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Article  
1 Independent advice using research evidence
2 Advice
2.1 About You
2.1.1 Mobility
2.1.2 Hand Control
2.1.3 Memory
2.1.4 Body Shape
2.1.5 Eyesight
2.1.6 Day or Night
2.1.7 Lifestyle
2.1.8 Laundry
2.1.9 Storage and Disposal
2.1.10 Travel
2.1.11 Independence
2.1.12 Obtaining Products
2.1.13 Personal Preferences
2.1.14 Sex
2.2 Bladder Leakage
2.2.1 Is leakage light or moderate / heavy?
2.2.1.1 Estimating your leakage by weighing pads
2.2.1.2 Estimating your leakage from pad guidelines
2.2.1.3 Estimating your leakage if you don’t use pads
2.2.2 Frequency of leakage
2.2.2.1 Recording leakage
2.2.3 Types of bladder leakage
2.2.3.1 Urge urinary incontinence
2.2.3.2 Stress urinary incontinence
2.2.3.3 Mixed urinary incontinence
2.2.3.4 Bladder Leakage in Women
2.2.3.5 Bladder Leakage in Men
2.2.4 What does this mean for product choice?
2.3 Bowel Leakage
2.3.1 What is the leakage like?
2.3.2 Frequency of leakage
2.3.2.1 Recording Leakage
2.4 Bladder and Bowel Leakage
2.5 Toileting difficulties
2.6 Urinary Retention
2.7 Assessing your needs
2.8 Conditions
2.8.1 Prostate Cancer
2.8.1.1 Before Treatment
2.8.1.1.1 Preparing for bladder leakage
2.8.1.1.1.1 Find out about products in advance
2.8.1.1.2.1 Preparing to go home with a catheter
2.8.1.1.3.1 What to Expect at the Appointment
2.8.1.2.1 Less than 12 Months
2.8.1.1.1.2 Learn & Practise Pelvic Floor Muscle Exercises
2.8.1.1.2 What is a catheter?
2.8.1.1.2.2 At Home
2.8.1.1.3.2 When you get home
2.8.1.1.4.2 More than 12 Months
2.8.1.2 After Treatment
2.8.1.2.2 More than 12 Months
2.8.1.1.1.3 Diet & Lifestyle
2.8.1.1.3 Catheter removal
2.8.1.2.3 Learn & Practise PFM
2.8.1.1.4 Help and Advice Coping with Bladder Leakage
2.8.1.2.4 Diet & Lifestyle
2.8.1.1.5 Other Treatments
3 Products
3.1 Pads
3.1.1 Pads - light bladder leakage in women
3.1.1.1 Small Disposable Pads
3.1.1.2 Small Washable Pads
3.1.1.3 Sanitary Towels
3.1.1.4 Washable Pants 14 
3.1.1.5 Small Disposable Pants
3.1.2 Pads - moderate / heavy bladder leakage in women
3.1.2.1 Large Disposable Pants
3.1.2.2 Large Disposable Pads
3.1.2.3 All-in-Ones
3.1.2.4 Large Washable Pads 14  11 
3.1.2.5 T-Shape Pads
3.1.3 Pads - light bladder leakage in men
3.1.3.1 Small Disposable Pads
3.1.3.2 Disposable Pouches
3.1.3.3 Disposable Leafs
3.1.3.4 Washable Leafs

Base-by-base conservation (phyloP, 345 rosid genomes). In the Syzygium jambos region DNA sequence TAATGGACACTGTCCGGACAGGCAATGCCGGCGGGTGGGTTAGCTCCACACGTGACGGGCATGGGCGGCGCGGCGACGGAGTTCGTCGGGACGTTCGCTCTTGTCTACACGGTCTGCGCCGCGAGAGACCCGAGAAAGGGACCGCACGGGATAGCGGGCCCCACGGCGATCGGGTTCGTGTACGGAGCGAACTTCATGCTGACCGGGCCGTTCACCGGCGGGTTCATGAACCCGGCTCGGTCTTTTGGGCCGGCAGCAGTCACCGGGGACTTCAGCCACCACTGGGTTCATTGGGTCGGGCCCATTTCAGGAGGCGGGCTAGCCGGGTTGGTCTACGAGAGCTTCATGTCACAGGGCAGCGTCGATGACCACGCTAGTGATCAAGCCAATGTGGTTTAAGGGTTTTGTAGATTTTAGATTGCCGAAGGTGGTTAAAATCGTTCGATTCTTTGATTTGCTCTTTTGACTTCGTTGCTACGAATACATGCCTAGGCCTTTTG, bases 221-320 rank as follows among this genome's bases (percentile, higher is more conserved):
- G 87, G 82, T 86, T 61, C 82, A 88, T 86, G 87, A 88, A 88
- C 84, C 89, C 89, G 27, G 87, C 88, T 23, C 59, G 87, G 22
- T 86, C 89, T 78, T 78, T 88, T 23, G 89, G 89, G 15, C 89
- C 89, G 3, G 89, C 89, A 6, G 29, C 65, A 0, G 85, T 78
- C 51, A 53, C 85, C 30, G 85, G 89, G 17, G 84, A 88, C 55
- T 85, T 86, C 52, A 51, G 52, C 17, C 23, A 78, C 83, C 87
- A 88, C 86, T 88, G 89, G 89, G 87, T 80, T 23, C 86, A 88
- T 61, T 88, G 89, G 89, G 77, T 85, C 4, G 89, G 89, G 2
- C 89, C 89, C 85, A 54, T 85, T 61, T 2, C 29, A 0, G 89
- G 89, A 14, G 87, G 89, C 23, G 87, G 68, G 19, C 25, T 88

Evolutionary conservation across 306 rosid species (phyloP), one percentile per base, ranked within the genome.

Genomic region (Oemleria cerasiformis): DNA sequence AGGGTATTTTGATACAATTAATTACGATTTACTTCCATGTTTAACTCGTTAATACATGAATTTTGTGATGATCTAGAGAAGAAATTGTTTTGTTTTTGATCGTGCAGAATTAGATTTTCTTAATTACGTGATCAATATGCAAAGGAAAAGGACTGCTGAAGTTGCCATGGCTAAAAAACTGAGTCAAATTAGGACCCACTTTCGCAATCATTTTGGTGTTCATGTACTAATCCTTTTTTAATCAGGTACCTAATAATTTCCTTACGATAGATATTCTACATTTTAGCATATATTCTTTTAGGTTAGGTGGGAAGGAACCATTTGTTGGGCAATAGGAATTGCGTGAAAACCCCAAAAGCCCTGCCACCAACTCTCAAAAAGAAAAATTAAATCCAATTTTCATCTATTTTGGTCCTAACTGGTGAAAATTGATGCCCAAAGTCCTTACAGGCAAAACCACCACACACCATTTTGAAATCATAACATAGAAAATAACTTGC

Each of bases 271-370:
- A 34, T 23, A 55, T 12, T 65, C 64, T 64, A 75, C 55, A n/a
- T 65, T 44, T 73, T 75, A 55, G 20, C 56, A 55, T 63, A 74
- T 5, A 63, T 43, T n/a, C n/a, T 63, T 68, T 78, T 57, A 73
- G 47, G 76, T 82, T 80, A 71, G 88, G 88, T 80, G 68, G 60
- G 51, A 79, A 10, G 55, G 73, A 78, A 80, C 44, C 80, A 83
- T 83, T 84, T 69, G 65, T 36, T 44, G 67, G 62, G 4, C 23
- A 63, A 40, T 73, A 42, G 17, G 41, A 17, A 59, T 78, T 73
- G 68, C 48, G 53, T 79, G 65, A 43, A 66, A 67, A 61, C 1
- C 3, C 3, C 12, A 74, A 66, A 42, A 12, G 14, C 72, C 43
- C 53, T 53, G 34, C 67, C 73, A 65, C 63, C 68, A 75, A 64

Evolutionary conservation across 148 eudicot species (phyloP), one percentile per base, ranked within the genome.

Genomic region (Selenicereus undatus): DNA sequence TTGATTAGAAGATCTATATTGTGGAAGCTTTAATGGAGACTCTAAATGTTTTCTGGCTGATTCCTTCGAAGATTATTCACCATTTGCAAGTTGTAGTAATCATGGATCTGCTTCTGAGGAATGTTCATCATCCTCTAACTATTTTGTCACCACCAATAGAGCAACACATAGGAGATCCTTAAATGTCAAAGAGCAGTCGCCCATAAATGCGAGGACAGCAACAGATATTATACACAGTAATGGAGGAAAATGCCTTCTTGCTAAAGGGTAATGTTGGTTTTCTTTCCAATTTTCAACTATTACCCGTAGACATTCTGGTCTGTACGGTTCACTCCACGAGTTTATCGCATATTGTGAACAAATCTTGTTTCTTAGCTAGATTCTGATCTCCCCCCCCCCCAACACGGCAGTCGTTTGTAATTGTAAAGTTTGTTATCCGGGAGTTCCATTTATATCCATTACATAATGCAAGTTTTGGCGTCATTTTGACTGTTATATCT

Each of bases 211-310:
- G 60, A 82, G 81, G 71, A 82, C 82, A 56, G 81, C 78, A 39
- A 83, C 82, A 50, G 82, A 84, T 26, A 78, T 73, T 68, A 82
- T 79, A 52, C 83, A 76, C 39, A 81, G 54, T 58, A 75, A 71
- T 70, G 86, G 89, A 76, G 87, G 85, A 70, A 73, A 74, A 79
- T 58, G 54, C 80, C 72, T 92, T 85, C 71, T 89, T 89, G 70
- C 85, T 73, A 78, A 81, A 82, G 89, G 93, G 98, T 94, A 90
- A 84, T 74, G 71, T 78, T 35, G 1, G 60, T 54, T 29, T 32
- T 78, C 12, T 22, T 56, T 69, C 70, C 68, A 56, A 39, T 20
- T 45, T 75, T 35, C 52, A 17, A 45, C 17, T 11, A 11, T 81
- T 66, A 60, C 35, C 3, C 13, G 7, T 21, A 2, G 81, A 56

3.1.3.5 Small Washable Pads
3.1.3.6 Washable Pants 13 
3.1.3.7 Small Disposable Pants
3.1.4 Pads - moderate / heavy bladder leakage in men
3.1.4.1 Large Disposable Pads
3.1.4.2 All-in-Ones 10 
3.1.4.3 Large Disposable Pants 12 
3.1.4.4 Large Washable Pads 26  13 
3.1.4.5 T-Shape Pads
3.2 Female Devices
3.2.1 External Urethral Devices
3.2.2 Internal Urethral Devices
3.2.3 Internal Vaginal Devices
3.3 Male Devices
3.3.1 Sheaths 34  22 
3.3.2 Penile Compression Devices 25 
3.3.3 Body-Worn Urinals 20 
3.3.4 Devices for penile retraction
3.4 Catheters
3.4.1 Intermittent Catheters 10  14 
3.4.1.1 Cleaning Methods
3.4.2 Indwelling Catheters 13 
3.4.3 Catheter accessories 19 
3.5 Urine Drainage Bags
3.5.1 Leg Bags
3.5.1.1 Volume and Capacity
3.5.1.2 Sterile and Non-sterile
3.5.1.3 Drainage Taps
3.5.1.4 Sampling Ports
3.5.1.5 Discreetness
3.5.1.6 Positioning
3.5.1.7 Materials
3.5.1.8 Infection Control
3.5.1.9 Anti Kinking Features
3.5.2 Large Capacity Night Bags
3.5.3 Straps and Support Garments
3.6 Faecal Products
3.6.1 Anal devices
3.6.2 Faecal Pads
3.6.3 Faecal Collectors
3.7 Toileting Aids
3.7.1 Handheld Urinals
3.7.1.1 Female Handheld Urinals 20 
3.7.1.2 Male Handheld Urinals
3.7.2 Bedpans
3.7.3 Bidets
3.7.4 Bottom-wipers
3.7.5 Urine Directors
3.7.5.1 Female Urine Directors
3.7.5.2 Male Urine Directors
3.7.6 Toilet Raisers
3.7.7 Commodes
3.8 Bed and Chair Protectors
3.8.1 Washable Underpads
3.8.2 Disposable Underpads
3.8.3 Chair Protectors
3.8.4 Waterproof Bedding
3.9 Clothing, odour control and skin care
3.9.1 Clothing Modifications
3.9.2 Odour Control
3.9.3 Skin Care
4 Continence Worldwide
5 Reference
5.1 Evidence
5.2 Glossary
5.3 Images
5.4 Documents
5.5 Tips
5.6 Sitemap
5.6 Manufacturers
6 About
7 Contact

Continence Product Advisor

Incontinence can often be cured. Incontinence is a problem with one or more underlying causes that can often be cured or improved. Whatever your age seeking help is always advisable. Take the first step to getting help by contacting a health professional or continence organisation in your country.

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